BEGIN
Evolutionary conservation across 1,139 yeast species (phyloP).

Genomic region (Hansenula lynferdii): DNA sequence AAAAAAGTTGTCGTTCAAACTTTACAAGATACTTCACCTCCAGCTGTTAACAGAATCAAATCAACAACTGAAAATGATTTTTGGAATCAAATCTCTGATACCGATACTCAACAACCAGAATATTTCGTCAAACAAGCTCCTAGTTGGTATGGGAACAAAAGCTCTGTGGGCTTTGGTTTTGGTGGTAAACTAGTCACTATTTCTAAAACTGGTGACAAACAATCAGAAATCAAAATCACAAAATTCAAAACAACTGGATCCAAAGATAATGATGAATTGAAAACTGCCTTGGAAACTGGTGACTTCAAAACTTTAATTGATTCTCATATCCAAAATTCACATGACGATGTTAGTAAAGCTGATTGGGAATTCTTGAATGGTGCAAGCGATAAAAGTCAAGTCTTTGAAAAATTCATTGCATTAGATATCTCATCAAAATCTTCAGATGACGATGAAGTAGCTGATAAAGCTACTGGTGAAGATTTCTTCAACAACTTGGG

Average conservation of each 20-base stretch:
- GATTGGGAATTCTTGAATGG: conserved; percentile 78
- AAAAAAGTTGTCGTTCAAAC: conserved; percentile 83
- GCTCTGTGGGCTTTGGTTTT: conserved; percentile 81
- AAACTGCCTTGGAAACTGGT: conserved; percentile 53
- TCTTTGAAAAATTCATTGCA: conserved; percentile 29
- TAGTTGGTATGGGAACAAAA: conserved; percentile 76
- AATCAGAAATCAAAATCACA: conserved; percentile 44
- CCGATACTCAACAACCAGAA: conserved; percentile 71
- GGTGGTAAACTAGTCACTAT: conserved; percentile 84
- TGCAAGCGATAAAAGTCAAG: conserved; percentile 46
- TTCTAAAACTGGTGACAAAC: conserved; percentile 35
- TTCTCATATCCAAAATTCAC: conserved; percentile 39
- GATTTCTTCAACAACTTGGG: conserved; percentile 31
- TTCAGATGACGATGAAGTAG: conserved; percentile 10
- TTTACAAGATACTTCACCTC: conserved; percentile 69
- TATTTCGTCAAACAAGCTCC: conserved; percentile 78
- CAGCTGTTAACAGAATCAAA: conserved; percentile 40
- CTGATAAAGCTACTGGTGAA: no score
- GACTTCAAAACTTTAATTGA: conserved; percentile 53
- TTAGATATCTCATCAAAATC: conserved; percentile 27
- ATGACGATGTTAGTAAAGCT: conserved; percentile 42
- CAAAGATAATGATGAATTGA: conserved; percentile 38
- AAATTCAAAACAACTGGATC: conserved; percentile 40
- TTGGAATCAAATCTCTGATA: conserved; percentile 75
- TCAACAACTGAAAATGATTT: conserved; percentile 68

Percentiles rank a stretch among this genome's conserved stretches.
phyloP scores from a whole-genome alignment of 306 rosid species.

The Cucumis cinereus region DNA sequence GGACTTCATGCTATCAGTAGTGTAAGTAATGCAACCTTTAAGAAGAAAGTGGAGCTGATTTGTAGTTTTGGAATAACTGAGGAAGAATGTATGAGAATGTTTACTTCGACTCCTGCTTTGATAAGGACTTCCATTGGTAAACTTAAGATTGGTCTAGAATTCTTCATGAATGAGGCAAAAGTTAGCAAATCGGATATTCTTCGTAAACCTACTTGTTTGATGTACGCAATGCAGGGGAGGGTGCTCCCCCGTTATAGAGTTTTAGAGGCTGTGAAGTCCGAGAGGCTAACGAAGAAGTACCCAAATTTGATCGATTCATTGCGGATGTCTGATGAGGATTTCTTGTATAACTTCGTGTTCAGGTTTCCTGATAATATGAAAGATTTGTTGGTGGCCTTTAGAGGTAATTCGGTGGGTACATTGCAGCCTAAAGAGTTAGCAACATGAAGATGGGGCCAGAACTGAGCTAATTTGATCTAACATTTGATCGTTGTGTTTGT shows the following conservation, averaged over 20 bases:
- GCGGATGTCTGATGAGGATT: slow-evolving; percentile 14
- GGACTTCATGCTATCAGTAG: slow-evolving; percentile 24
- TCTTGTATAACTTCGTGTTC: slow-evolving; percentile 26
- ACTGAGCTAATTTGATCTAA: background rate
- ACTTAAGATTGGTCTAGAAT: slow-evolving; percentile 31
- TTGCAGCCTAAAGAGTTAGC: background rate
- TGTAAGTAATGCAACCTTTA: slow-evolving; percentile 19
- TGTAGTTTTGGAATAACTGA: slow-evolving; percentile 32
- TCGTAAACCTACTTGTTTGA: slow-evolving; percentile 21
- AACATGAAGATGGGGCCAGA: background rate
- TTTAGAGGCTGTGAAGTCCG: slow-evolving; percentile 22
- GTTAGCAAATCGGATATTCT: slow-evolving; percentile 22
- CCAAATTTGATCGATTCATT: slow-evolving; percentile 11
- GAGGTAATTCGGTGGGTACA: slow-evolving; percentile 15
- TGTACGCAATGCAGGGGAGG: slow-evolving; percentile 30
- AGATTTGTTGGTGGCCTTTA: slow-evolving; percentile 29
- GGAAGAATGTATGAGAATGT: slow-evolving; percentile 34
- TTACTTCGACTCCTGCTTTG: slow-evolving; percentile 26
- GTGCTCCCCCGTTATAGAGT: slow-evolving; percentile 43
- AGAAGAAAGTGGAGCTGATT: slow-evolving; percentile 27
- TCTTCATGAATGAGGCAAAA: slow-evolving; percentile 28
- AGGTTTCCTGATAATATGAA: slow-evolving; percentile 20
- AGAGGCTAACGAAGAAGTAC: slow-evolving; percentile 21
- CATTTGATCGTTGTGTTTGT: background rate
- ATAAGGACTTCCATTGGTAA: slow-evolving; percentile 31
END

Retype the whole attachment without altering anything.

Evolutionary conservation across 1,139 yeast species (phyloP).

Genomic region (Hansenula lynferdii): DNA sequence AAAAAAGTTGTCGTTCAAACTTTACAAGATACTTCACCTCCAGCTGTTAACAGAATCAAATCAACAACTGAAAATGATTTTTGGAATCAAATCTCTGATACCGATACTCAACAACCAGAATATTTCGTCAAACAAGCTCCTAGTTGGTATGGGAACAAAAGCTCTGTGGGCTTTGGTTTTGGTGGTAAACTAGTCACTATTTCTAAAACTGGTGACAAACAATCAGAAATCAAAATCACAAAATTCAAAACAACTGGATCCAAAGATAATGATGAATTGAAAACTGCCTTGGAAACTGGTGACTTCAAAACTTTAATTGATTCTCATATCCAAAATTCACATGACGATGTTAGTAAAGCTGATTGGGAATTCTTGAATGGTGCAAGCGATAAAAGTCAAGTCTTTGAAAAATTCATTGCATTAGATATCTCATCAAAATCTTCAGATGACGATGAAGTAGCTGATAAAGCTACTGGTGAAGATTTCTTCAACAACTTGGG

Average conservation of each 20-base stretch:
- GATTGGGAATTCTTGAATGG: conserved; percentile 78
- AAAAAAGTTGTCGTTCAAAC: conserved; percentile 83
- GCTCTGTGGGCTTTGGTTTT: conserved; percentile 81
- AAACTGCCTTGGAAACTGGT: conserved; percentile 53
- TCTTTGAAAAATTCATTGCA: conserved; percentile 29
- TAGTTGGTATGGGAACAAAA: conserved; percentile 76
- AATCAGAAATCAAAATCACA: conserved; percentile 44
- CCGATACTCAACAACCAGAA: conserved; percentile 71
- GGTGGTAAACTAGTCACTAT: conserved; percentile 84
- TGCAAGCGATAAAAGTCAAG: conserved; percentile 46
- TTCTAAAACTGGTGACAAAC: conserved; percentile 35
- TTCTCATATCCAAAATTCAC: conserved; percentile 39
- GATTTCTTCAACAACTTGGG: conserved; percentile 31
- TTCAGATGACGATGAAGTAG: conserved; percentile 10
- TTTACAAGATACTTCACCTC: conserved; percentile 69
- TATTTCGTCAAACAAGCTCC: conserved; percentile 78
- CAGCTGTTAACAGAATCAAA: conserved; percentile 40
- CTGATAAAGCTACTGGTGAA: no score
- GACTTCAAAACTTTAATTGA: conserved; percentile 53
- TTAGATATCTCATCAAAATC: conserved; percentile 27
- ATGACGATGTTAGTAAAGCT: conserved; percentile 42
- CAAAGATAATGATGAATTGA: conserved; percentile 38
- AAATTCAAAACAACTGGATC: conserved; percentile 40
- TTGGAATCAAATCTCTGATA: conserved; percentile 75
- TCAACAACTGAAAATGATTT: conserved; percentile 68

Percentiles rank a stretch among this genome's conserved stretches.
phyloP scores from a whole-genome alignment of 306 rosid species.

The Cucumis cinereus region DNA sequence GGACTTCATGCTATCAGTAGTGTAAGTAATGCAACCTTTAAGAAGAAAGTGGAGCTGATTTGTAGTTTTGGAATAACTGAGGAAGAATGTATGAGAATGTTTACTTCGACTCCTGCTTTGATAAGGACTTCCATTGGTAAACTTAAGATTGGTCTAGAATTCTTCATGAATGAGGCAAAAGTTAGCAAATCGGATATTCTTCGTAAACCTACTTGTTTGATGTACGCAATGCAGGGGAGGGTGCTCCCCCGTTATAGAGTTTTAGAGGCTGTGAAGTCCGAGAGGCTAACGAAGAAGTACCCAAATTTGATCGATTCATTGCGGATGTCTGATGAGGATTTCTTGTATAACTTCGTGTTCAGGTTTCCTGATAATATGAAAGATTTGTTGGTGGCCTTTAGAGGTAATTCGGTGGGTACATTGCAGCCTAAAGAGTTAGCAACATGAAGATGGGGCCAGAACTGAGCTAATTTGATCTAACATTTGATCGTTGTGTTTGT shows the following conservation, averaged over 20 bases:
- GCGGATGTCTGATGAGGATT: slow-evolving; percentile 14
- GGACTTCATGCTATCAGTAG: slow-evolving; percentile 24
- TCTTGTATAACTTCGTGTTC: slow-evolving; percentile 26
- ACTGAGCTAATTTGATCTAA: background rate
- ACTTAAGATTGGTCTAGAAT: slow-evolving; percentile 31
- TTGCAGCCTAAAGAGTTAGC: background rate
- TGTAAGTAATGCAACCTTTA: slow-evolving; percentile 19
- TGTAGTTTTGGAATAACTGA: slow-evolving; percentile 32
- TCGTAAACCTACTTGTTTGA: slow-evolving; percentile 21
- AACATGAAGATGGGGCCAGA: background rate
- TTTAGAGGCTGTGAAGTCCG: slow-evolving; percentile 22
- GTTAGCAAATCGGATATTCT: slow-evolving; percentile 22
- CCAAATTTGATCGATTCATT: slow-evolving; percentile 11
- GAGGTAATTCGGTGGGTACA: slow-evolving; percentile 15
- TGTACGCAATGCAGGGGAGG: slow-evolving; percentile 30
- AGATTTGTTGGTGGCCTTTA: slow-evolving; percentile 29
- GGAAGAATGTATGAGAATGT: slow-evolving; percentile 34
- TTACTTCGACTCCTGCTTTG: slow-evolving; percentile 26
- GTGCTCCCCCGTTATAGAGT: slow-evolving; percentile 43
- AGAAGAAAGTGGAGCTGATT: slow-evolving; percentile 27
- TCTTCATGAATGAGGCAAAA: slow-evolving; percentile 28
- AGGTTTCCTGATAATATGAA: slow-evolving; percentile 20
- AGAGGCTAACGAAGAAGTAC: slow-evolving; percentile 21
- CATTTGATCGTTGTGTTTGT: background rate
- ATAAGGACTTCCATTGGTAA: slow-evolving; percentile 31